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A Beginner's Guide to Discipline

Table Manners

Bad table manners

When babies start feeding themselves, expect a mess. For one thing, babies are born clowns. When your baby drops a spoon or shovels cereal impatiently into her face, everyone reacts  -- which delights the little performer, who does it again in hopes of getting the same reaction. But your laughter not only reinforces these habits, it can be dangerous; if a baby laughs while her mouth is full of food, she could choke.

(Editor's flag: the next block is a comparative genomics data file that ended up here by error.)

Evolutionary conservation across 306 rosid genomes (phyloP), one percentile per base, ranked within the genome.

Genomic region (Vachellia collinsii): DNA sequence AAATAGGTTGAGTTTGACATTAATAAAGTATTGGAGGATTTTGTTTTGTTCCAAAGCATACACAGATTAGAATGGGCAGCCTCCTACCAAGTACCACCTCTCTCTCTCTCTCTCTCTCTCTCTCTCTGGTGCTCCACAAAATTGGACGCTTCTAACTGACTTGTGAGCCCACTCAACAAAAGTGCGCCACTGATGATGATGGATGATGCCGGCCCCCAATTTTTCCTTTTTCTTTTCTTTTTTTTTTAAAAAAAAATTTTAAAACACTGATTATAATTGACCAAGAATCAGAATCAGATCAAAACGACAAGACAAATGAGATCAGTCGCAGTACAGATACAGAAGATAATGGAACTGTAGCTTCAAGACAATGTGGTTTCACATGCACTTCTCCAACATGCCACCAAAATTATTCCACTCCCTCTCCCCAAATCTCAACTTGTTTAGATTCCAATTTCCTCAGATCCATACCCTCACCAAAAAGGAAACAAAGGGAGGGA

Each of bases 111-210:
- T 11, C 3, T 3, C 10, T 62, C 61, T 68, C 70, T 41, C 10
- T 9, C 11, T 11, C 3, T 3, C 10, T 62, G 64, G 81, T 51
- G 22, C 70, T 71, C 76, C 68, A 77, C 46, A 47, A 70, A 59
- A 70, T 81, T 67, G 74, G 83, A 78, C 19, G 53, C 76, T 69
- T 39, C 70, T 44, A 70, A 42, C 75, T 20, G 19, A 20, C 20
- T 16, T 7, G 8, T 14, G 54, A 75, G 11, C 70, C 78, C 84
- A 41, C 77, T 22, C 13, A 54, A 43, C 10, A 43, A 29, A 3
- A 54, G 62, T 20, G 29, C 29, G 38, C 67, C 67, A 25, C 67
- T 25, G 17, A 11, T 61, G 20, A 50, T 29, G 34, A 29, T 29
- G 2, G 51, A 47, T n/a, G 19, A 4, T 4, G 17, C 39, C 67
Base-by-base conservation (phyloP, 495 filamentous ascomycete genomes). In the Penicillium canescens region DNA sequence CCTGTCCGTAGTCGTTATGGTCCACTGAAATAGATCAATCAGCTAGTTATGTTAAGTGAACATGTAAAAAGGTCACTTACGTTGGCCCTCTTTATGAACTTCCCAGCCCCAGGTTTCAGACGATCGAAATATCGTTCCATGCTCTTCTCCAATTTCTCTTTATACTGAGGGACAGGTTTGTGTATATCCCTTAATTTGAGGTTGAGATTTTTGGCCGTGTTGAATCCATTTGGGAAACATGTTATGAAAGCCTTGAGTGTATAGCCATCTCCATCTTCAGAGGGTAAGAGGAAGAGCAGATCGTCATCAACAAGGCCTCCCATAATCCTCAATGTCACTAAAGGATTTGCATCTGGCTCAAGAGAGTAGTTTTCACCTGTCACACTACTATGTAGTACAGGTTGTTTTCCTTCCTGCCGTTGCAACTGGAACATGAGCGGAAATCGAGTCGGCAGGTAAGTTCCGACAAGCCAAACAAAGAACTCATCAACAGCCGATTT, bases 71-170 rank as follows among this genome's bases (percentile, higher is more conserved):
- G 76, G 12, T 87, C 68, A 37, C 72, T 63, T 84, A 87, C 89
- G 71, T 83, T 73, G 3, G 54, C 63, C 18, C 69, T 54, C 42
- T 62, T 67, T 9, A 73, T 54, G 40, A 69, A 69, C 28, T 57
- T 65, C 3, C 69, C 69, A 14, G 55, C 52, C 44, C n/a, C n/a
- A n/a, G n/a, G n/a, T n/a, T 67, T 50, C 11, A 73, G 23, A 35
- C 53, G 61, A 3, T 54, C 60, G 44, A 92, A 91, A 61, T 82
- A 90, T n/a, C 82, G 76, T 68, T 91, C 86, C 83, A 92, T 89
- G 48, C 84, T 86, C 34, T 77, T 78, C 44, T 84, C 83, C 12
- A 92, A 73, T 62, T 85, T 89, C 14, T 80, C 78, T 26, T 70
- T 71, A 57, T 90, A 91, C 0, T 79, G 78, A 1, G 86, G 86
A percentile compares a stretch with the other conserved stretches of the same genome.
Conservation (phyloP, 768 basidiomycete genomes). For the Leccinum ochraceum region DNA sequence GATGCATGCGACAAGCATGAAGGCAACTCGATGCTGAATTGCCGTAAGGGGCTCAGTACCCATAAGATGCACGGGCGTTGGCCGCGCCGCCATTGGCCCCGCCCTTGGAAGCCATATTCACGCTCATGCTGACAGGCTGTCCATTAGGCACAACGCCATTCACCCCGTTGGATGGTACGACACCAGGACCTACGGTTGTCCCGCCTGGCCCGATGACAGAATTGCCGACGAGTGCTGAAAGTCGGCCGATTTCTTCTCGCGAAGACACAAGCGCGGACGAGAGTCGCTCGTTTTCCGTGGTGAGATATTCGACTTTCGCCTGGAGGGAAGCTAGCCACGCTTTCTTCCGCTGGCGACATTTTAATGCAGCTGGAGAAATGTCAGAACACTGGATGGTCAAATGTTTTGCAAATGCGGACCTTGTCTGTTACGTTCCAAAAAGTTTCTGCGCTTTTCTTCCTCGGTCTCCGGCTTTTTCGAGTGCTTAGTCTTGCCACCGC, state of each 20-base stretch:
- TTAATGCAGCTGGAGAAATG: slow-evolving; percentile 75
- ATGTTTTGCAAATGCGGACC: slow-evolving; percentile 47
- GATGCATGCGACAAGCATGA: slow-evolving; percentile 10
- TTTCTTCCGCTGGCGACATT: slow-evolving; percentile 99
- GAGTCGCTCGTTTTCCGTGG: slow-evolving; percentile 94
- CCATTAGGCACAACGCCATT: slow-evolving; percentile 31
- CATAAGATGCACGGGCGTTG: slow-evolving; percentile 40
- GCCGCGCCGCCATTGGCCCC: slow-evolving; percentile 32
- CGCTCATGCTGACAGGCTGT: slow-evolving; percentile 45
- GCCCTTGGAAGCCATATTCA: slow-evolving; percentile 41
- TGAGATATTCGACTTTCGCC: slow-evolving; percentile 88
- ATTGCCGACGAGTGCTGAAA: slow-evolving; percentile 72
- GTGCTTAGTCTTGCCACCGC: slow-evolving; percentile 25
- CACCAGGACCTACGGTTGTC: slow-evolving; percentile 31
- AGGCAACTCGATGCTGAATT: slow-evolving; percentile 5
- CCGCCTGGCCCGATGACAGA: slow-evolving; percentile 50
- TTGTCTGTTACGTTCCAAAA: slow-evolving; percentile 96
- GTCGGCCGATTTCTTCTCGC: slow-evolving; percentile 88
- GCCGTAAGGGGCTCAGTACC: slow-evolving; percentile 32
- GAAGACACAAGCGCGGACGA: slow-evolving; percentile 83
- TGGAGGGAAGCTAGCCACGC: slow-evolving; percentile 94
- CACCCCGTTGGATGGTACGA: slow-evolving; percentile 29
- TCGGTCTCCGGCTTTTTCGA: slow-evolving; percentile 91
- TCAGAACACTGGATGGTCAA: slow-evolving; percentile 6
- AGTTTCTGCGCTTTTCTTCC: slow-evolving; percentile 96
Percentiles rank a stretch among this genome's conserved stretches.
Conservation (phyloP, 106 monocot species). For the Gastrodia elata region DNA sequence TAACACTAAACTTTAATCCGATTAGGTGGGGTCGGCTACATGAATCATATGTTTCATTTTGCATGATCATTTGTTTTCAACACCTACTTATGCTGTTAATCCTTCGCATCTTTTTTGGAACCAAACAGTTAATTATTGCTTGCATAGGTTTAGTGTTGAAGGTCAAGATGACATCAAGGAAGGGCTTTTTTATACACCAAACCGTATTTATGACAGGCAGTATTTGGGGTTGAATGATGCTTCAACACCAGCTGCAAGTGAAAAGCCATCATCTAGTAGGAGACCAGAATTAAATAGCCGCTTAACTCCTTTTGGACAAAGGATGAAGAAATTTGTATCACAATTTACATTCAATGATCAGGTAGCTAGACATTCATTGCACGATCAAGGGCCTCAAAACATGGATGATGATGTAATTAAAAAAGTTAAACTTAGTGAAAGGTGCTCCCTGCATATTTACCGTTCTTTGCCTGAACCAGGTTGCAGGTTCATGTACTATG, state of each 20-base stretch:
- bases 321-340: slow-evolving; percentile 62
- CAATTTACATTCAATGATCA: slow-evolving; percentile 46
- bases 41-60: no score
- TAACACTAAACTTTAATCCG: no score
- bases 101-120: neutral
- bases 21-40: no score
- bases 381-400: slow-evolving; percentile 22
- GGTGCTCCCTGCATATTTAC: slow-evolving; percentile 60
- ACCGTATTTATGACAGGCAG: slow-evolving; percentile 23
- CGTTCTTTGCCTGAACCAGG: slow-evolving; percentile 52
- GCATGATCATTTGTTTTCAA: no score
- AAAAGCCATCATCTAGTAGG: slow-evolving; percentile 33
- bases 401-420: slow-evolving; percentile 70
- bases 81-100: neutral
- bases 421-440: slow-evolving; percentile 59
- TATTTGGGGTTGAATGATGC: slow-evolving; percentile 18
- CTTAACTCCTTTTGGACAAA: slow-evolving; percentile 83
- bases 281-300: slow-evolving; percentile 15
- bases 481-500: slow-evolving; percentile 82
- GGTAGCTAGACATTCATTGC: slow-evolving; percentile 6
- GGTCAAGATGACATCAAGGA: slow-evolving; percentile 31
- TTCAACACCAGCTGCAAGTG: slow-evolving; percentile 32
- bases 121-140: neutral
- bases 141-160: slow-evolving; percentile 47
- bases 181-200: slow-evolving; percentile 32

To discourage bad eating habits, it helps to parcel out small dollops of food on a baby's plate so there is less to make a mess of. And although it's true that her emerging sense of competence gets a powerful boost each time her antics provoke a response from caregivers, enough is enough; if you want to keep this little ham offstage, don't laugh or get upset when she acts the clown. If her playing gets out of hand, assume she's not hungry and take away her food. Finally, even at this early age, table manners are taught by example. If other kids (or adults) are laughing with food in their mouths and making a ruckus, your little imitator will want to do the same.